In 1954, and in response to Fitzpatrick, our legislature enacted section 46(4) of the Civil Practice Act (Ill. Rev. Stat. 1957, ch. 110, par. 46(4)), now section 2-616(d) of the Code of Civil Procedure (735 ILCS 5/2-616(d) (West 2000)). See Ill. Ann. Stat., ch. 110, par. 46(4), Joint Committee Comments-1955, at 49 (Smith-Hurd 1956). Section 2-616(d) of the Code of Civil Procedure was designed to afford relief to the plaintiff who, after the limitations period has expired, realizes that he has named the wrong defendant. 735 ILCS 5/2-616(d) (West 2000). In such instances of mistaken identity, section 2-616(d) provides that a statute of limitations will not bar the action as long as the plaintiff can meet all five of the statutory requirements. Section 2-616(d) provides:

"A cause of action against a person not originally named a defendant is not barred by lapse of time under any statute or contract prescribing or limiting the time within which an action may be brought or right asserted, if all the following terms and conditions are met: (1) the time prescribed or limited had not expired when the original action was commenced; (2) failure to join the person as a defendant was inadvertent; (3) service of summons was in fact had upon the person, his or her agent or partner, as the nature of the defendant made appropriate, even though he or she was served in the wrong capacity or as agent of another ***; (4) the person, within the time that the action might have been brought or the right asserted against him or her, knew that the original action was pending and that it grew out of a transaction or occurrence involving or concerning him or her; and (5) it appears from the original and amended pleadings that the cause of action asserted in the amended pleading grew out of the same transaction or occurrence set up in the original pleading, *** even though the person was not named originally as a defendant. For the purpose of preserving the cause of action under those conditions, an amendment adding the person as a defendant relates back to the date of the filing of the original pleading so amended." 735 ILCS 5/2-616(d) (West 2000).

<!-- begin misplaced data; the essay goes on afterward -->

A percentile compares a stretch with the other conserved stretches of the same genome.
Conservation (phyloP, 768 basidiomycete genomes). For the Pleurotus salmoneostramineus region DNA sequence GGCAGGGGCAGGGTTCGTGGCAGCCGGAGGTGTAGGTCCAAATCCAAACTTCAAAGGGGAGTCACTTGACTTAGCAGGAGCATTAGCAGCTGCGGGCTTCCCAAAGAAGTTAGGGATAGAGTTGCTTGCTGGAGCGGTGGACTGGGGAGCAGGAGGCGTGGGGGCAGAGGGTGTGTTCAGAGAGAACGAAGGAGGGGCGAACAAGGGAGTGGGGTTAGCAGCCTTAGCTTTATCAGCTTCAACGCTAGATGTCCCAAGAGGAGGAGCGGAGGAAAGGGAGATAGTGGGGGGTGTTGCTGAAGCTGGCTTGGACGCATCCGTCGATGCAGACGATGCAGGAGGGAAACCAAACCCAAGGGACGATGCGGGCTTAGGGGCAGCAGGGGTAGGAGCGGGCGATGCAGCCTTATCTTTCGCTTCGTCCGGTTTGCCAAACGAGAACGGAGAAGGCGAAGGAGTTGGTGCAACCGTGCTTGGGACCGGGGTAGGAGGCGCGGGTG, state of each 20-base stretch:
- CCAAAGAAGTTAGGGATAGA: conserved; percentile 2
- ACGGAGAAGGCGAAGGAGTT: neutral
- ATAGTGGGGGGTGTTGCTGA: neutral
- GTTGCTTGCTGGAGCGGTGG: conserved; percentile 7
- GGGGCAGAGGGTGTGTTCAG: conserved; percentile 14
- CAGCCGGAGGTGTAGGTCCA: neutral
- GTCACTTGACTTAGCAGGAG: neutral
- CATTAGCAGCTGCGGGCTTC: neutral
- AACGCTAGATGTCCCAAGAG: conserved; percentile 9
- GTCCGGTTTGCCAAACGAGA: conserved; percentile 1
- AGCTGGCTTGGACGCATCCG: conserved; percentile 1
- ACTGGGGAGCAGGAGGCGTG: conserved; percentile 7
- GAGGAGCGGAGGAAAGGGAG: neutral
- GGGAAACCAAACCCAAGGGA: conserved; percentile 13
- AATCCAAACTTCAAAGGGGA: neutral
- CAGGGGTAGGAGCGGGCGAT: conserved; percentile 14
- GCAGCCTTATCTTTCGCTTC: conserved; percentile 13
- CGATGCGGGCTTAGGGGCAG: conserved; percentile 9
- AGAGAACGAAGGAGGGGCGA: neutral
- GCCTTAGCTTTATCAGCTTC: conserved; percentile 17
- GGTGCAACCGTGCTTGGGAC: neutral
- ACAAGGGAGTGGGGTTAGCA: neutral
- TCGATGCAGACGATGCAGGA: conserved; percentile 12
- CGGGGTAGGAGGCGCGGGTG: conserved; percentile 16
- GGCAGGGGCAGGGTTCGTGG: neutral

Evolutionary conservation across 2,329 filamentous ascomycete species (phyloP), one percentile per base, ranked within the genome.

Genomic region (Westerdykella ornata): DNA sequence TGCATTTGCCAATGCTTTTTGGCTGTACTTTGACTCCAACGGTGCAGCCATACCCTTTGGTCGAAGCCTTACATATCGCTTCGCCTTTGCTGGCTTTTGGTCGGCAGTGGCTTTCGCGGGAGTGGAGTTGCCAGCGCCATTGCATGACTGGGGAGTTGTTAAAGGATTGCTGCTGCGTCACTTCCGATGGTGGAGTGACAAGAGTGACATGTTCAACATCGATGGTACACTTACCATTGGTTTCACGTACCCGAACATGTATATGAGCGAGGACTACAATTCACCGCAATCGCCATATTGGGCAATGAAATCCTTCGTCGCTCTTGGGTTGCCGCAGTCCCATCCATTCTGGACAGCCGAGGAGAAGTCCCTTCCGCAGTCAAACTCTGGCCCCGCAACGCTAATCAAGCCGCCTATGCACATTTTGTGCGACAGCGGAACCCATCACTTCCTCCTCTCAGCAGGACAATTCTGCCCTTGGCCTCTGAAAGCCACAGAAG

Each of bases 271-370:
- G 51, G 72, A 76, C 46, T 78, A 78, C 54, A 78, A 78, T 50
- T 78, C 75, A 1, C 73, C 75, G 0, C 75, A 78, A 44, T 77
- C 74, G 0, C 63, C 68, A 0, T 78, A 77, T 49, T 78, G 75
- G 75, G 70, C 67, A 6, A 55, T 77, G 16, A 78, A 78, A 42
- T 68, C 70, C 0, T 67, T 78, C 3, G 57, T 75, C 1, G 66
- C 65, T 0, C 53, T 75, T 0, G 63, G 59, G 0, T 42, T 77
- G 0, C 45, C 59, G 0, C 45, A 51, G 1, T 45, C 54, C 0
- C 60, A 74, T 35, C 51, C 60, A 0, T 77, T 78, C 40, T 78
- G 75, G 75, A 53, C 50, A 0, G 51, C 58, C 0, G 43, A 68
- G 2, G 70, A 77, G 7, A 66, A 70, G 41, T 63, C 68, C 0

Read as a whole, section 2-616(d) requires that, in order for the amended complaint to relate back to the original complaint, the plaintiff must show that all five requirements have been met. See Kraft, Inc. v. Edgar, 138 Ill. 2d 178, 189 (1990) (stating that a statute should be read as a whole, and so that no word or phrase is rendered superfluous or meaningless). In essence, the relation- back provision of section 2-616(d) is an exception to the requirement that plaintiffs comply with the applicable statutes of limitation. These limitations exist to ensure repose and that claims be advanced while the evidence to rebut them is still fresh. Sundance Homes, Inc. v. County of Du Page, 195 Ill. 2d 257, 265-66 (2001); Roth v. Northern Assurance Co., 32 Ill. 2d 40, 46 (1964). In order to preserve the rights of the defendant and to avoid doing violence to the purposes of statutes of limitation, the legislature decided to permit an amended complaint only when "all the *** terms and conditions [of section 2-616(d)] are met." 735 ILCS 5/2-616(d) (West 2000).